Avatar of w1zeman1p

w1zeman1p's solution

to ETL in the Ruby Track

Published at Jul 13 2018 · 2 comments
Instructions
Test suite
Solution

Note:

This solution was written on an old version of Exercism. The tests below might not correspond to the solution code, and the exercise may have changed since this code was written.

We are going to do the Transform step of an Extract-Transform-Load.

ETL

Extract-Transform-Load (ETL) is a fancy way of saying, "We have some crufty, legacy data over in this system, and now we need it in this shiny new system over here, so we're going to migrate this."

(Typically, this is followed by, "We're only going to need to run this once." That's then typically followed by much forehead slapping and moaning about how stupid we could possibly be.)

The goal

We're going to extract some scrabble scores from a legacy system.

The old system stored a list of letters per score:

  • 1 point: "A", "E", "I", "O", "U", "L", "N", "R", "S", "T",
  • 2 points: "D", "G",
  • 3 points: "B", "C", "M", "P",
  • 4 points: "F", "H", "V", "W", "Y",
  • 5 points: "K",
  • 8 points: "J", "X",
  • 10 points: "Q", "Z",

The shiny new scrabble system instead stores the score per letter, which makes it much faster and easier to calculate the score for a word. It also stores the letters in lower-case regardless of the case of the input letters:

  • "a" is worth 1 point.
  • "b" is worth 3 points.
  • "c" is worth 3 points.
  • "d" is worth 2 points.
  • Etc.

Your mission, should you choose to accept it, is to transform the legacy data format to the shiny new format.

Notes

A final note about scoring, Scrabble is played around the world in a variety of languages, each with its own unique scoring table. For example, an "E" is scored at 2 in the Māori-language version of the game while being scored at 4 in the Hawaiian-language version.


For installation and learning resources, refer to the exercism help page.

For running the tests provided, you will need the Minitest gem. Open a terminal window and run the following command to install minitest:

gem install minitest

If you would like color output, you can require 'minitest/pride' in the test file, or note the alternative instruction, below, for running the test file.

Run the tests from the exercise directory using the following command:

ruby etl_test.rb

To include color from the command line:

ruby -r minitest/pride etl_test.rb

Source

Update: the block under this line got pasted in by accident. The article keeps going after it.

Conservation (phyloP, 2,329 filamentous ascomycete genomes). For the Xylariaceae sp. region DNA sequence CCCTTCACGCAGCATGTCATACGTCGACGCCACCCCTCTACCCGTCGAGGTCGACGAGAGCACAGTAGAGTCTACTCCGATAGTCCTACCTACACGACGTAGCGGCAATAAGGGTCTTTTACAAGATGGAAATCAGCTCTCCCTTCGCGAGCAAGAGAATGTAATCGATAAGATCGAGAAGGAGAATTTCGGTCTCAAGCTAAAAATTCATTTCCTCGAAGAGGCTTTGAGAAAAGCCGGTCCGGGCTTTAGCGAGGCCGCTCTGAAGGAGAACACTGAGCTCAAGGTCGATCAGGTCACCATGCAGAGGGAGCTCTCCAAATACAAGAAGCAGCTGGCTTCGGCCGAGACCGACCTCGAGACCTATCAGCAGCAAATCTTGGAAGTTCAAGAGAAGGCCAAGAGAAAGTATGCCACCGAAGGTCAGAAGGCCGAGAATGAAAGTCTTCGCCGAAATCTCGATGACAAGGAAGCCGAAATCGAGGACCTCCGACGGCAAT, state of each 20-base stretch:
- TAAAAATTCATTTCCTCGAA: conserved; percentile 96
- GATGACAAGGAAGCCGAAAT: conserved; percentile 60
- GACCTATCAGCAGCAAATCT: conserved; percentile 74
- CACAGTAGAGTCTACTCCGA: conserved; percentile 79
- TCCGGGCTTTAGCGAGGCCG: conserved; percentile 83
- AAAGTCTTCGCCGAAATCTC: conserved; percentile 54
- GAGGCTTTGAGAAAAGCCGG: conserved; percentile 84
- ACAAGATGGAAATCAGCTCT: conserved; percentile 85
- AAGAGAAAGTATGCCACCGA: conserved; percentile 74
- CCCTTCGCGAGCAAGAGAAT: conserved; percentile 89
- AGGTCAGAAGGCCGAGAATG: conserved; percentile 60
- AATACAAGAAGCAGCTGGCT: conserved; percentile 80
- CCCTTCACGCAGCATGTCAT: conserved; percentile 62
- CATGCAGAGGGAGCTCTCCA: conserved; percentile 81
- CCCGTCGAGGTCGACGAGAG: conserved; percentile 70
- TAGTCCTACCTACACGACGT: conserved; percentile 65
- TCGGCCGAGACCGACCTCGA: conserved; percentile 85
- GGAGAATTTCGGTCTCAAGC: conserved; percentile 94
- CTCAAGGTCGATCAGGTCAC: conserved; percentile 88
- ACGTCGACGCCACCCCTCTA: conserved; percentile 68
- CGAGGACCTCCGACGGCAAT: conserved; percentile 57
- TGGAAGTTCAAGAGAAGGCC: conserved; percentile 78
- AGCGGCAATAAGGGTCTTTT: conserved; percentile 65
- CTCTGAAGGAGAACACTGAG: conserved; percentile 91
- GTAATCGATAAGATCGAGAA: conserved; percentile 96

The Jumpstart Lab team http://jumpstartlab.com

Submitting Incomplete Solutions

It's possible to submit an incomplete solution so you can see how others have completed the exercise.

etl_test.rb

require 'minitest/autorun'
require_relative 'etl'

# Common test data version: 1.0.0 ca9ed58
class EtlTest < Minitest::Test
  def test_a_single_letter
    # skip
    old = {
      1 => ["A"]
    }
    expected = {
      'a' => 1
    }
    assert_equal expected, ETL.transform(old)
  end

  def test_single_score_with_multiple_letters
    skip
    old = {
      1 => ["A", "E", "I", "O", "U"]
    }
    expected = {
      'a' => 1,
      'e' => 1,
      'i' => 1,
      'o' => 1,
      'u' => 1
    }
    assert_equal expected, ETL.transform(old)
  end

  def test_multiple_scores_with_multiple_letters
    skip
    old = {
      1 => ["A", "E"],
      2 => ["D", "G"]
    }
    expected = {
      'a' => 1,
      'd' => 2,
      'e' => 1,
      'g' => 2
    }
    assert_equal expected, ETL.transform(old)
  end

  def test_multiple_scores_with_differing_numbers_of_letters
    skip
    old = {
      1 => ["A", "E", "I", "O", "U", "L", "N", "R", "S", "T"],
      2 => ["D", "G"],
      3 => ["B", "C", "M", "P"],
      4 => ["F", "H", "V", "W", "Y"],
      5 => ["K"],
      8 => ["J", "X"],
      10 => ["Q", "Z"]
    }
    expected = {
      'a' => 1,
      'b' => 3,
      'c' => 3,
      'd' => 2,
      'e' => 1,
      'f' => 4,
      'g' => 2,
      'h' => 4,
      'i' => 1,
      'j' => 8,
      'k' => 5,
      'l' => 1,
      'm' => 3,
      'n' => 1,
      'o' => 1,
      'p' => 3,
      'q' => 10,
      'r' => 1,
      's' => 1,
      't' => 1,
      'u' => 1,
      'v' => 4,
      'w' => 4,
      'x' => 8,
      'y' => 4,
      'z' => 10
    }
    assert_equal expected, ETL.transform(old)
  end

  # Problems in exercism evolve over time, as we find better ways to ask
  # questions.
  # The version number refers to the version of the problem you solved,
  # not your solution.
  #
  # Define a constant named VERSION inside of the top level BookKeeping
  # module, which may be placed near the end of your file.
  #
  # In your file, it will look like this:
  #
  # module BookKeeping
  #   VERSION = 1 # Where the version number matches the one in the test.
  # end
  #
  # If you are curious, read more about constants on RubyDoc:
  # http://ruby-doc.org/docs/ruby-doc-bundle/UsersGuide/rg/constants.html

  def test_bookkeeping
    skip
    assert_equal 1, BookKeeping::VERSION
  end
end
class ETL
  def self.transform(old)
    old.to_a.inject({}) do |result, (point, letters)|
      letters
        .map(&:downcase)
        .each { |letter| result[letter] = point }
      result
    end
  end
end

Community comments

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Avatar of veronicacannon

What is this structure? letters .map... .each

Avatar of w1zeman1p

@veronicacannon letters is an array of the letters for a specific point. I map those to .downcase so the result is something like 1 => ['a', 'b', 'c'], then for each of those letters, set the value of the resulting hash at the index (letter) to be the point value.

the {} passed to inject is the initial value for result that is considered our accumulator, now for each of the old key value pairs (point and array of letters) we map the letter array to be only lower case letters, then update our accumulator with letter => point value.

What can you learn from this solution?

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